Building trust as a designer
Being a designer is a constant balancing act. Whether it’s finding a balance between users’ needs and an organisation’s needs, or forgoing a better design to deliver something quickly, we’re always making trade offs.
One of the trade offs I’ve been thinking about lately has been the one between building trust with your users and fostering positive relationships with your teammates.
In an ideal world, we’d all be fighting the good fight and prioritising user needs at all costs, regardless of objections from others, or logistical constraints like time and money.
But in reality, it’s very hard to advocate for users if you’ve lost the trust of your team.
To do our work effectively, we need to build trust in both directions.
Being a developer working with designers
I began my career as a frontend developer. Designers would hand me mock-ups and I’d code them up. The designers I worked with were passionate about getting things to look right.
I took pride in making interfaces cross-browser, accessible and ‘pixel perfect’.
But I also learned that websites don’t need to look the same in every browser and that users don’t really care about pixels—not beyond being able to use and trust your product.
I tried to influence my team to consider user needs. But the designers I used to work with wanted absolute adherence to their designs.
They also valued the ability to code past constraints—embracing constraints and pushing back didn’t elicit the best response—and the conversation would quickly break down.
Putting users first
I was left frustrated, and hoped to find work that would let me prioritise user experience and simplicity.
And thankfully I managed to do that when I joined Just Eat. I worked closely with a designer called Mark, who shared my ethos, advocating for simplicity over pixel-perfect design.
It was possible to put users first and I was happy doing that.
I’ve always faced constraints in some form, both as a designer and a developer.
One story I have involved cutting the scope of our MVP by 50% to launch Kidly, an online store for baby products.
But more recently, working in government, I’ve had to deal with different kinds of constraints that I hadn’t encountered in the private sector.
Budget restrictions are a different ball game when you’re talking about taxpayers’ money, and policy and legislative requirements mean you can’t always take the most user-centred approach.
I met some amazing designers, doing the best work they could within the parameters they faced, and I began to empathise with the need to accept constraints and respect the limitations of those around me.
Designing the impossible
Some years later, I came across Craig Abbott’s article, designing the impossible.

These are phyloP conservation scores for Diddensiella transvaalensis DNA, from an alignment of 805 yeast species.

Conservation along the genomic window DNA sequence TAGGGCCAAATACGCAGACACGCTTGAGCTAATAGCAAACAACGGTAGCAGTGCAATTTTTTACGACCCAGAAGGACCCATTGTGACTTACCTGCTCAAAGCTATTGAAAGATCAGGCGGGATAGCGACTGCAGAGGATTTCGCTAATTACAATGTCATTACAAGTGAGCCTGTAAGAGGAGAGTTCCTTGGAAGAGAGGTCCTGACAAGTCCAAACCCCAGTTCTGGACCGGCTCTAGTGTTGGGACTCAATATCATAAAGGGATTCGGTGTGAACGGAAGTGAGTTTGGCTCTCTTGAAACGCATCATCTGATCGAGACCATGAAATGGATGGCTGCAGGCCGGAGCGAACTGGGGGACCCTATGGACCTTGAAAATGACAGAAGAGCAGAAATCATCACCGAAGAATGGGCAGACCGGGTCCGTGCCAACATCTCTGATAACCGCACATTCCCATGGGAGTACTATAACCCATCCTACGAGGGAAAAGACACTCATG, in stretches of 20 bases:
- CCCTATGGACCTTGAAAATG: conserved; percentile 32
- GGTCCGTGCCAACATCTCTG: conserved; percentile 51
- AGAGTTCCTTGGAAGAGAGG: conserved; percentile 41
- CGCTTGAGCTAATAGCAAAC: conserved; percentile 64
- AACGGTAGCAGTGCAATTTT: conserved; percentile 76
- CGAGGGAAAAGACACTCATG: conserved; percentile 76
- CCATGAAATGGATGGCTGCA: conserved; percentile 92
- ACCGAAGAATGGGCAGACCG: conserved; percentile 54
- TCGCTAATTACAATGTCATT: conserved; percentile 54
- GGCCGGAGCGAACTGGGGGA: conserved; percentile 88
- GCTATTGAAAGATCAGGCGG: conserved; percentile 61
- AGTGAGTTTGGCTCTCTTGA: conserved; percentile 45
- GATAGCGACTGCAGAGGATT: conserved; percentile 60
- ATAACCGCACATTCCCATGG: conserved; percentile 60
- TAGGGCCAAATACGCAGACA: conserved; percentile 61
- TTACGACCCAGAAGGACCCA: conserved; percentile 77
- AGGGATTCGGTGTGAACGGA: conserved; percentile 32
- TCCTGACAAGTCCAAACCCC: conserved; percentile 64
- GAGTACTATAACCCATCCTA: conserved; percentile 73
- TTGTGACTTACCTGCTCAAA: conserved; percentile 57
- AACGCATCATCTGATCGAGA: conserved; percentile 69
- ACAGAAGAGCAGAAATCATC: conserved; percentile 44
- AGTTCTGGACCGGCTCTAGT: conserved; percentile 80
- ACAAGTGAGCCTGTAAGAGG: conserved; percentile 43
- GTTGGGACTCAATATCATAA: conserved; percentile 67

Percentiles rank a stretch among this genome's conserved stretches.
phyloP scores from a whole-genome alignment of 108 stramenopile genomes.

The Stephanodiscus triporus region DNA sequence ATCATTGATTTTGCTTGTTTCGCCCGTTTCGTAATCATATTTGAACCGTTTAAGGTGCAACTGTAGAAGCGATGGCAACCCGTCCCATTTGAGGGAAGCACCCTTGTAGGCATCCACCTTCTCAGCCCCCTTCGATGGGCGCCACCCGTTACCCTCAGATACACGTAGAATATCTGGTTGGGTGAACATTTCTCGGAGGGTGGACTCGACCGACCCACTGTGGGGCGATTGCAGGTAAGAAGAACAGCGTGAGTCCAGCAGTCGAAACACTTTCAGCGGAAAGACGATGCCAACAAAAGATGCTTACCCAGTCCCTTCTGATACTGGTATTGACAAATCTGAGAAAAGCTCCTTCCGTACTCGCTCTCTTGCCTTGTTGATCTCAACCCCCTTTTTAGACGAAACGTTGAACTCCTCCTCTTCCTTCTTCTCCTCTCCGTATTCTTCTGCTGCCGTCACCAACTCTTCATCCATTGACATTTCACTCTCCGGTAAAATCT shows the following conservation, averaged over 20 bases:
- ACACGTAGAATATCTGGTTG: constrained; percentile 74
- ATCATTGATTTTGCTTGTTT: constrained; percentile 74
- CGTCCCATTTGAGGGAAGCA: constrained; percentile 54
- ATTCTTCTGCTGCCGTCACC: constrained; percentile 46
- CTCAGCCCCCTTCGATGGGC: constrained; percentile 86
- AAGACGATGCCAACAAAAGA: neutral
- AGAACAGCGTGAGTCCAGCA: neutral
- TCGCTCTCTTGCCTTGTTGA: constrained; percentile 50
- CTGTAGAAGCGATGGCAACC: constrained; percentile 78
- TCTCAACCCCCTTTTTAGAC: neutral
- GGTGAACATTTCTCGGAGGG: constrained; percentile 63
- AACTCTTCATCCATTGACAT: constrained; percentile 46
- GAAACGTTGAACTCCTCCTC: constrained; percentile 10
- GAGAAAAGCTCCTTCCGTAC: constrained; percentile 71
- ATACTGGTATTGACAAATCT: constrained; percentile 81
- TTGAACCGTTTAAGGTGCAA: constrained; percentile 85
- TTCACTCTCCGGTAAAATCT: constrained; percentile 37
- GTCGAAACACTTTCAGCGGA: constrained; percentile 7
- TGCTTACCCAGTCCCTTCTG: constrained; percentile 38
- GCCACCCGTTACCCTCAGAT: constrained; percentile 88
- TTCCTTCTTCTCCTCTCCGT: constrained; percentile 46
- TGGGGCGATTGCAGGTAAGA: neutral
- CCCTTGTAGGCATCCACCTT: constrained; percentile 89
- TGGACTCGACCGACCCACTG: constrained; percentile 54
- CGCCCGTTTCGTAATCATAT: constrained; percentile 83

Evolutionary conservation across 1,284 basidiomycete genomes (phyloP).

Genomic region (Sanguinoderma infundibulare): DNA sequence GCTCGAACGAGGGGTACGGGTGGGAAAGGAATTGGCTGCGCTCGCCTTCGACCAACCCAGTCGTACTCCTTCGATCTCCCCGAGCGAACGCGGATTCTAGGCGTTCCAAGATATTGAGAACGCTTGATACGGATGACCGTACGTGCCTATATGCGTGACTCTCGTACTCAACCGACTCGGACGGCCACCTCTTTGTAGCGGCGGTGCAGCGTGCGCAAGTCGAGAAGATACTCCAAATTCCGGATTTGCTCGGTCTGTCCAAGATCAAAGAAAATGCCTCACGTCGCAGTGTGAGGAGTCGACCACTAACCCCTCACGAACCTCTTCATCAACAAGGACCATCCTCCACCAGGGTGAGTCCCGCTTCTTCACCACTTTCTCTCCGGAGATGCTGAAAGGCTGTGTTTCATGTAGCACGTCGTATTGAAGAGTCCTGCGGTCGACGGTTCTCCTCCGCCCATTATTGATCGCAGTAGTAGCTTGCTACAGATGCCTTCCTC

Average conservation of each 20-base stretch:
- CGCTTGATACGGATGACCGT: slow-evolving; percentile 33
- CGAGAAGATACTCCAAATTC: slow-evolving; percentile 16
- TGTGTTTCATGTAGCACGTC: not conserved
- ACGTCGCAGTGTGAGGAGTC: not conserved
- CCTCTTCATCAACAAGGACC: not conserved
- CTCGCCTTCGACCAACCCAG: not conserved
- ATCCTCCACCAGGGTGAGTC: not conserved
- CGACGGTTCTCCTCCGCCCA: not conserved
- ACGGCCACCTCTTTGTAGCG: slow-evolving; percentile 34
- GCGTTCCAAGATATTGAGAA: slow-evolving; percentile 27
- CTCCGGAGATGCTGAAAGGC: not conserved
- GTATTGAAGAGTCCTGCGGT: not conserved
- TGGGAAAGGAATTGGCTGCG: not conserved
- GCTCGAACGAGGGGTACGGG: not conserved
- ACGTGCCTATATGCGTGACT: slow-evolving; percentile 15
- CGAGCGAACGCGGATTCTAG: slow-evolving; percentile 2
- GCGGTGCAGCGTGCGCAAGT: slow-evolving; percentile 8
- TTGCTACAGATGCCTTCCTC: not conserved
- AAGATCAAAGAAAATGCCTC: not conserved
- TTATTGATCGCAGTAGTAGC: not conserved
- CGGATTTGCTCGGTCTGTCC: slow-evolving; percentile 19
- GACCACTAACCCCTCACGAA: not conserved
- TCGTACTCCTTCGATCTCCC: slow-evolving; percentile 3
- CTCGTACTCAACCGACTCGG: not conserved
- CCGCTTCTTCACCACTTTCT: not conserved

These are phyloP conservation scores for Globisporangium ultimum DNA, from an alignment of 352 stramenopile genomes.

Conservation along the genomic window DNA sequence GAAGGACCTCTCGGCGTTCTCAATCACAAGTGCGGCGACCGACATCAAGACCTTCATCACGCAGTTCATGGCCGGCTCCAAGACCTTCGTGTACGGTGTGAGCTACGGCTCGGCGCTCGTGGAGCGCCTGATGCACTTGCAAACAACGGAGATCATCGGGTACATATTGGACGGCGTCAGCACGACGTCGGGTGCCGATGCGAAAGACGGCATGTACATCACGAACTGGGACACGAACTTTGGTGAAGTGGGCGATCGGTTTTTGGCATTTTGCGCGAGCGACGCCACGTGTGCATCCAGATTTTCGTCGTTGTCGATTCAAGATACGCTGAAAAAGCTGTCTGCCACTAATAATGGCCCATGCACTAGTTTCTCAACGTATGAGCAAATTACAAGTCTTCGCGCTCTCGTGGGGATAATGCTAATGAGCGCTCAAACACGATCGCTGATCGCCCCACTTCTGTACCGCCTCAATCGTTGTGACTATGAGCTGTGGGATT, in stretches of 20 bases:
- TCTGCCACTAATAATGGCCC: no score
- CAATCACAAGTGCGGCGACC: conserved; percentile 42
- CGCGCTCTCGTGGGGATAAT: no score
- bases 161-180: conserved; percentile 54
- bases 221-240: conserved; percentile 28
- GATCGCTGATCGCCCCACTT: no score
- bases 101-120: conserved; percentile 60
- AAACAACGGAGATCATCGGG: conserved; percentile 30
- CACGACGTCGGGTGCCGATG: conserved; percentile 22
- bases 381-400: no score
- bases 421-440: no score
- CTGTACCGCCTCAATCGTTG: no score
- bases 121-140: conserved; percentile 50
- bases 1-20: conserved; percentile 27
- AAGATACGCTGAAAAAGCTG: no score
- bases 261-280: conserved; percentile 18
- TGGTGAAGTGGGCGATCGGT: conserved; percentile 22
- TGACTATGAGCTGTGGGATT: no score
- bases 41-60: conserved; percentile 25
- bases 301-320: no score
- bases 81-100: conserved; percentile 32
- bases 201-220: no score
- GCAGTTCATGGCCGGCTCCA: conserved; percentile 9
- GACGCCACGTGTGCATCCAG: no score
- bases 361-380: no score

Craig says it’s our job as designers to push for better, a lot better. Not to bow down to pressure when developers push back on our designs because of [insert technical constraint here].
And it’s true. If you embrace every constraint that comes your way, you’ll only ever design a subpar experience.
But, pushing for the impossible isn’t always conducive to building trust with your colleagues. And it got me thinking some more.
Finding a balance
We gain trust with teammates by being valuable and practical. By being a team player. It’s a difficult balancing act when you want to help your colleagues do the basic thing but also push to make things better.
I’ve been to many backlog refinement sessions, where my work has been scaled back to deliver faster.
And I’ve been okay with that. Not just because I want to deliver faster, but I want to build trust by taking my ego out of the equation — something that I learnt from Mark.
But I sometimes wonder if I should have fought harder to make sure our users get a better experience.
Is it my job to be realistic and empathetic to constraints, or to be the persistent voice of the user who makes stuff better at the cost of momentum and team morale?
As with most things, it depends.
The length of time spent on a team, your team’s size and capacity, and the deadlines you’re facing, all factor into the equation.
I’ve found both approaches are valid, and which I choose depends on the situation at hand.
Being a designer is full of challenges and tradeoffs. But that’s why it’s a job. That’s why we call it work.
We have to learn to push for the impossible while navigating and respecting the constraints of the people and organisations we work with.
Working out when to push our products to work harder for our users, or let go and accept a bit less is a skill. But it’s a skill worth honing, and one I’m still continuing to learn.
Push too hard and things fall apart. But avoid conflict and we may as well not be there.
Thankfully trust can be built up over time. And it’s reciprocal. So when you give it, you tend to get some back.
By working to give trust and to earn it back, with both our users and our teammates, we create the space we need to do our best work.
Thanks to Amy Hupe for turning my messy thoughts into something coherent.